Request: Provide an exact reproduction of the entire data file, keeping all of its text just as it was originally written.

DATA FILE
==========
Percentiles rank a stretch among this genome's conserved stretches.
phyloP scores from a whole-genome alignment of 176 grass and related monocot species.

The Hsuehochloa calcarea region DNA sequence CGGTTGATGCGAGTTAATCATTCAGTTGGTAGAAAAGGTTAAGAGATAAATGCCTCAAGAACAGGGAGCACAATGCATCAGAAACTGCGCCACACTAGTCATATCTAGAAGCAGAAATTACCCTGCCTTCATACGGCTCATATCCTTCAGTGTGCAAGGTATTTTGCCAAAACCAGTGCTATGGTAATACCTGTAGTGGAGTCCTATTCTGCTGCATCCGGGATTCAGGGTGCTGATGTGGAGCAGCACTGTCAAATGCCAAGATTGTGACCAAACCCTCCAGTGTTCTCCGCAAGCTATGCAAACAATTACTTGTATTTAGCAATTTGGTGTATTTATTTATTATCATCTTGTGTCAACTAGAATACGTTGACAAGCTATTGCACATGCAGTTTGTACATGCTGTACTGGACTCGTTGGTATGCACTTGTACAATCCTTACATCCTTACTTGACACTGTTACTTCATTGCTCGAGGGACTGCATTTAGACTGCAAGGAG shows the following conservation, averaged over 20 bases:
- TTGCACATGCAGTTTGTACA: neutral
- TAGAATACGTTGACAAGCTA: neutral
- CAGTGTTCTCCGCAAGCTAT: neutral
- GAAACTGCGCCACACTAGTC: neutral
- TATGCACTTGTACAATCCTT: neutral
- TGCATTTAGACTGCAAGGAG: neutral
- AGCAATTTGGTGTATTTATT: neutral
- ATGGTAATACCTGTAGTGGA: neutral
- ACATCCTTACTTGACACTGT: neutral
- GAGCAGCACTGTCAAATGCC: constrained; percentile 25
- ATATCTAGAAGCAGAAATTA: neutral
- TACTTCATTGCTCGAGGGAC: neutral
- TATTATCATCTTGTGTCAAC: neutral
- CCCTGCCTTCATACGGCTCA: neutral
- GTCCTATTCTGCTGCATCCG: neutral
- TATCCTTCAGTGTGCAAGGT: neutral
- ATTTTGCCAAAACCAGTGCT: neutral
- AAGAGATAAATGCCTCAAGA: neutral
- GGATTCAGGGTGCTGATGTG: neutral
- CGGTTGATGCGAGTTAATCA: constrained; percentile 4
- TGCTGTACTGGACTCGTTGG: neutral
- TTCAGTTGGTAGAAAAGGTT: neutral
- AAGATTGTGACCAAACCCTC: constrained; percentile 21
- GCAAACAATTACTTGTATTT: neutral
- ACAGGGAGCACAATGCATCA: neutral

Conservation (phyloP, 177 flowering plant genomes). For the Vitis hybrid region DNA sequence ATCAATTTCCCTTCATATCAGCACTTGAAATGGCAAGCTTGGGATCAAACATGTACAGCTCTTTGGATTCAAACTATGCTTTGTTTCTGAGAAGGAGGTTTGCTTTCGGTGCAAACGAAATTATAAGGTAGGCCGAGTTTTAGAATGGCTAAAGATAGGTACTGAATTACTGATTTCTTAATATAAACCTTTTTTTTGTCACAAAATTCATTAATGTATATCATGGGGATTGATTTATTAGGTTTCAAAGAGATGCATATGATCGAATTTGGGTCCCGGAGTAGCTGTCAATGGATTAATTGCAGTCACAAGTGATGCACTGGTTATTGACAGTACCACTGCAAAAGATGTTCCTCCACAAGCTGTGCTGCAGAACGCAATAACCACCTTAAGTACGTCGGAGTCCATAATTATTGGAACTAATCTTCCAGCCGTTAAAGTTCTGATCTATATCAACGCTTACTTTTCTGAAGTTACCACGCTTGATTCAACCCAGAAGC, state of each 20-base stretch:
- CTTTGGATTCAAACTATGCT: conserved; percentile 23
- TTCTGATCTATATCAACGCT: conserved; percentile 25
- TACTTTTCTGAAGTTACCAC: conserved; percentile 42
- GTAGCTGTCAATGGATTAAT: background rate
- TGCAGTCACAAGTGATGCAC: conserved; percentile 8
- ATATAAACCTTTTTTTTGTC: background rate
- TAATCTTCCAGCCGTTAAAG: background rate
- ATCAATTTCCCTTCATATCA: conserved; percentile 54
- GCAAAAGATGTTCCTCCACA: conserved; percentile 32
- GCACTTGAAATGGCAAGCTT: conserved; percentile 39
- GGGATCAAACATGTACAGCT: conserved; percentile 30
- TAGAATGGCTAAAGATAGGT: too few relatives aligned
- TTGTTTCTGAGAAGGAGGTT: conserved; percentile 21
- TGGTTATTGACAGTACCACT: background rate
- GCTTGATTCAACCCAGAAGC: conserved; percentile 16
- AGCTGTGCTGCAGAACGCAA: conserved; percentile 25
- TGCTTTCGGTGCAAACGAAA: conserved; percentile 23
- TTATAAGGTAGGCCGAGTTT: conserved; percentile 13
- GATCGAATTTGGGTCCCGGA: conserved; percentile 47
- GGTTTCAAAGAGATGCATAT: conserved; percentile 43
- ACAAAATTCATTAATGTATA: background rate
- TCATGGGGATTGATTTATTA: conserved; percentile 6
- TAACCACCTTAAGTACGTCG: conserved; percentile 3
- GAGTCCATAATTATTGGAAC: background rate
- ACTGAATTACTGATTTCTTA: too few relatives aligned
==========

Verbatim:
Percentiles rank a stretch among this genome's conserved stretches.
phyloP scores from a whole-genome alignment of 176 grass and related monocot species.

The Hsuehochloa calcarea region DNA sequence CGGTTGATGCGAGTTAATCATTCAGTTGGTAGAAAAGGTTAAGAGATAAATGCCTCAAGAACAGGGAGCACAATGCATCAGAAACTGCGCCACACTAGTCATATCTAGAAGCAGAAATTACCCTGCCTTCATACGGCTCATATCCTTCAGTGTGCAAGGTATTTTGCCAAAACCAGTGCTATGGTAATACCTGTAGTGGAGTCCTATTCTGCTGCATCCGGGATTCAGGGTGCTGATGTGGAGCAGCACTGTCAAATGCCAAGATTGTGACCAAACCCTCCAGTGTTCTCCGCAAGCTATGCAAACAATTACTTGTATTTAGCAATTTGGTGTATTTATTTATTATCATCTTGTGTCAACTAGAATACGTTGACAAGCTATTGCACATGCAGTTTGTACATGCTGTACTGGACTCGTTGGTATGCACTTGTACAATCCTTACATCCTTACTTGACACTGTTACTTCATTGCTCGAGGGACTGCATTTAGACTGCAAGGAG shows the following conservation, averaged over 20 bases:
- TTGCACATGCAGTTTGTACA: neutral
- TAGAATACGTTGACAAGCTA: neutral
- CAGTGTTCTCCGCAAGCTAT: neutral
- GAAACTGCGCCACACTAGTC: neutral
- TATGCACTTGTACAATCCTT: neutral
- TGCATTTAGACTGCAAGGAG: neutral
- AGCAATTTGGTGTATTTATT: neutral
- ATGGTAATACCTGTAGTGGA: neutral
- ACATCCTTACTTGACACTGT: neutral
- GAGCAGCACTGTCAAATGCC: constrained; percentile 25
- ATATCTAGAAGCAGAAATTA: neutral
- TACTTCATTGCTCGAGGGAC: neutral
- TATTATCATCTTGTGTCAAC: neutral
- CCCTGCCTTCATACGGCTCA: neutral
- GTCCTATTCTGCTGCATCCG: neutral
- TATCCTTCAGTGTGCAAGGT: neutral
- ATTTTGCCAAAACCAGTGCT: neutral
- AAGAGATAAATGCCTCAAGA: neutral
- GGATTCAGGGTGCTGATGTG: neutral
- CGGTTGATGCGAGTTAATCA: constrained; percentile 4
- TGCTGTACTGGACTCGTTGG: neutral
- TTCAGTTGGTAGAAAAGGTT: neutral
- AAGATTGTGACCAAACCCTC: constrained; percentile 21
- GCAAACAATTACTTGTATTT: neutral
- ACAGGGAGCACAATGCATCA: neutral

Conservation (phyloP, 177 flowering plant genomes). For the Vitis hybrid region DNA sequence ATCAATTTCCCTTCATATCAGCACTTGAAATGGCAAGCTTGGGATCAAACATGTACAGCTCTTTGGATTCAAACTATGCTTTGTTTCTGAGAAGGAGGTTTGCTTTCGGTGCAAACGAAATTATAAGGTAGGCCGAGTTTTAGAATGGCTAAAGATAGGTACTGAATTACTGATTTCTTAATATAAACCTTTTTTTTGTCACAAAATTCATTAATGTATATCATGGGGATTGATTTATTAGGTTTCAAAGAGATGCATATGATCGAATTTGGGTCCCGGAGTAGCTGTCAATGGATTAATTGCAGTCACAAGTGATGCACTGGTTATTGACAGTACCACTGCAAAAGATGTTCCTCCACAAGCTGTGCTGCAGAACGCAATAACCACCTTAAGTACGTCGGAGTCCATAATTATTGGAACTAATCTTCCAGCCGTTAAAGTTCTGATCTATATCAACGCTTACTTTTCTGAAGTTACCACGCTTGATTCAACCCAGAAGC, state of each 20-base stretch:
- CTTTGGATTCAAACTATGCT: conserved; percentile 23
- TTCTGATCTATATCAACGCT: conserved; percentile 25
- TACTTTTCTGAAGTTACCAC: conserved; percentile 42
- GTAGCTGTCAATGGATTAAT: background rate
- TGCAGTCACAAGTGATGCAC: conserved; percentile 8
- ATATAAACCTTTTTTTTGTC: background rate
- TAATCTTCCAGCCGTTAAAG: background rate
- ATCAATTTCCCTTCATATCA: conserved; percentile 54
- GCAAAAGATGTTCCTCCACA: conserved; percentile 32
- GCACTTGAAATGGCAAGCTT: conserved; percentile 39
- GGGATCAAACATGTACAGCT: conserved; percentile 30
- TAGAATGGCTAAAGATAGGT: too few relatives aligned
- TTGTTTCTGAGAAGGAGGTT: conserved; percentile 21
- TGGTTATTGACAGTACCACT: background rate
- GCTTGATTCAACCCAGAAGC: conserved; percentile 16
- AGCTGTGCTGCAGAACGCAA: conserved; percentile 25
- TGCTTTCGGTGCAAACGAAA: conserved; percentile 23
- TTATAAGGTAGGCCGAGTTT: conserved; percentile 13
- GATCGAATTTGGGTCCCGGA: conserved; percentile 47
- GGTTTCAAAGAGATGCATAT: conserved; percentile 43
- ACAAAATTCATTAATGTATA: background rate
- TCATGGGGATTGATTTATTA: conserved; percentile 6
- TAACCACCTTAAGTACGTCG: conserved; percentile 3
- GAGTCCATAATTATTGGAAC: background rate
- ACTGAATTACTGATTTCTTA: too few relatives aligned